Ancient Monuments

History on the Ground

This site is entirely user-supported. See how you can help.

Bowl barrow on Woodley Down 675m NNE of Ashmore Farm

A Scheduled Monument in Ashmore, Dorset

We don't have any photos of this monument yet. Why don't you be the first to send us one?

Upload Photo »

Approximate Location Map
Large Map »

If Google Street View is available, the image is from the best available vantage point looking, if possible, towards the location of the monument. Where it is not available, the satellite view is shown instead.


Latitude: 50.961 / 50°57'39"N

Longitude: -2.1159 / 2°6'57"W

OS Eastings: 391954.1974

OS Northings: 117957.462778

OS Grid: ST919179

Mapcode National: GBR 1Y5.RVV

Mapcode Global: FRA 66GK.MJD

Entry Name: Bowl barrow on Woodley Down 675m NNE of Ashmore Farm

Scheduled Date: 24 March 1955

Last Amended: 11 February 2002

Source: Historic England

Source ID: 1020465

English Heritage Legacy ID: 33562

County: Dorset

Civil Parish: Ashmore

Traditional County: Wiltshire

Lieutenancy Area (Ceremonial County): Dorset

Church of England Parish: Tollard Royal St Peter ad Vincula

Church of England Diocese: Salisbury


The monument includes a bowl barrow situated on a gentle south east facing
slope 675m NNE of Ashmore Farm.
The barrow mound has been reduced in height by ploughing and is visible only
as a slight rise and stonier patch in the ground surface. It was recorded in
1954 as having a diameter of 15m and a height of less than 0.3m. Surrounding
the mound is a quarry ditch from which material was derived for its
construction. This is visible as a slight surface depression on the northern
side and elsewhere survives as a buried feature about 2m wide.
The barrow lies within a prehistoric field system which is visible as slight
and fragmentary earthworks but, as the survival of this system is poor, and
its extent cannot be clearly defined on the basis of present understanding, it
is not included in the scheduling. The Roman road from Badbury to Bath also
passed alongside the barrow, but it is no longer visible on the surface at
this point, and as the relationship between the two monuments is not
visible on aerial photographs, it is not included in the scheduling.

The site of the monument is shown on the attached map extract.
It includes a 2 metre boundary around the archaeological features,
considered to be essential for the monument's support and preservation.

Source: Historic England

Reasons for Scheduling

Cranborne Chase is an area of chalkland well known for its high number,
density and diversity of archaeological remains. These include a rare
combination of Neolithic and Early Bronze Age sites, comprising one of the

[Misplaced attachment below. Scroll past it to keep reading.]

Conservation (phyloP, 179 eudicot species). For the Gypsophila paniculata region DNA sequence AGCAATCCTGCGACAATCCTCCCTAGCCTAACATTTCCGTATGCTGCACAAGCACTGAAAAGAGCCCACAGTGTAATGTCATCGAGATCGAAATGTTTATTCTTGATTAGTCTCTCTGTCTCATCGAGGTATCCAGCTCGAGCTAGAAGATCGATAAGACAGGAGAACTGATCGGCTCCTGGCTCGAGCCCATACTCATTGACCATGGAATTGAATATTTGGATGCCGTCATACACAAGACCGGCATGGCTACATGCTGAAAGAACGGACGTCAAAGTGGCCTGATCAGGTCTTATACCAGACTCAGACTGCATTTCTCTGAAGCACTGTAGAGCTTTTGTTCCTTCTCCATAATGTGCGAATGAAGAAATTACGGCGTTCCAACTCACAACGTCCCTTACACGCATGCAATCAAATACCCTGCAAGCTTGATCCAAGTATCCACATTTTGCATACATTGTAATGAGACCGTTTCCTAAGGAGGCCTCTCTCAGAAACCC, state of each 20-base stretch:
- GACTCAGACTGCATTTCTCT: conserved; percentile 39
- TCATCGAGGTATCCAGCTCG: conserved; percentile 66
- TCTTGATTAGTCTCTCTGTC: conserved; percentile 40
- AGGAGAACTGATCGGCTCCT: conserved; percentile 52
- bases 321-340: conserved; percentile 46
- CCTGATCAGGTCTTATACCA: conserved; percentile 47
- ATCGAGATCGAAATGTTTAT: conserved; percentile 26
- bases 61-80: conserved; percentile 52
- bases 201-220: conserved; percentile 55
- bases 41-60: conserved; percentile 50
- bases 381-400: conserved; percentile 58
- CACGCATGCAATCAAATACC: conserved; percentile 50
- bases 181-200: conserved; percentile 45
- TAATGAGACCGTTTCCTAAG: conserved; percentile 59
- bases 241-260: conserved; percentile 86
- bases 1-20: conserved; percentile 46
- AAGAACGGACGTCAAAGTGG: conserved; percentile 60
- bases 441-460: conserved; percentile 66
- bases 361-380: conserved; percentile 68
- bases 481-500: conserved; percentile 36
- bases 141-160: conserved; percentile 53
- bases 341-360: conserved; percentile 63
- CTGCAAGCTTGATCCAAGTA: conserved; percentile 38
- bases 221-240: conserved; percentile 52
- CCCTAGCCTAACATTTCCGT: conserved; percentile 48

largest concentrations of burial monuments in England, the largest known
cursus (a linear ritual monument) and a significant number and range of henge
monuments (Late Neolithic ceremonial centres). Other important remains include
a variety of enclosures, settlements, field systems and linear boundaries
which date throughout prehistory and into the Romano-British and medieval
periods. This high level of survival of archaeological remains is due largely
to the later history of the Chase. Cranborne Chase formed a Royal Hunting
Ground from at least Norman times, and much of the archaeological survival
within the area resulted from associated laws controlling land-use which
applied until 1830. The unique archaeological character of the Chase has
attracted much attention over the years, notably during the later 19th
century, by the pioneering work on the Chase of General Pitt-Rivers, Sir
Richard Colt Hoare and Edward Cunnington, often regarded as the fathers of
British archaeology. Archaeological investigations have continued throughout
the 20th century and to the present day.
Bowl barrows, the most numerous form of round barrow, are funerary monuments
dating from the Late Neolithic to the Late Bronze Age, with most examples
belonging to the period 2400-1500 BC. They were constructed as earthen or
rubble mounds, sometimes ditched, which covered single or multiple burials.
They occur either in isolation or grouped as cemeteries and often acted as a
focus for burials in later periods. Often superficially similar, although
differing widely in size, they exhibit regional variations in form and a
diversity of burial practices. Over 10,000 bowl barrows are known to survive
nationally, of which a cluster of at least 395 examples has been identified on
Cranborne Chase. Some of these have been levelled by ploughing but remain
visible from the air as ring ditches. Buried remains will nevertheless survive
at these sites, both within the ditch fills and associated with the central
burial pit. Bowl barrows are particularly representative of their period,
whilst their considerable variation of form and longevity as a monument type
will provide important information on the diversity of beliefs and social
organisation amongst early prehistoric communities. Often occupying prominent
locations, they are a major historic element in the modern landscape and
constitute a significant component of the archaeology of Cranborne Chase. All
surviving examples within this area are, therefore, considered to be of
national importance.

The bowl barrow 675m NNE of Ashmore Farm is part of a dispersed group of
similar monuments in this area of Cranborne Chase. It will preserve
archaeological remains providing information relating to later prehistoric
funerary practices, society and the contemporary environment.

Source: Historic England

Other nearby scheduled monuments is an independent online resource and is not associated with any government department. All government data published here is used under licence. Please do not contact for any queries related to any individual ancient or schedued monument, planning permission related to scheduled monuments or the scheduling process itself. is a Good Stuff website.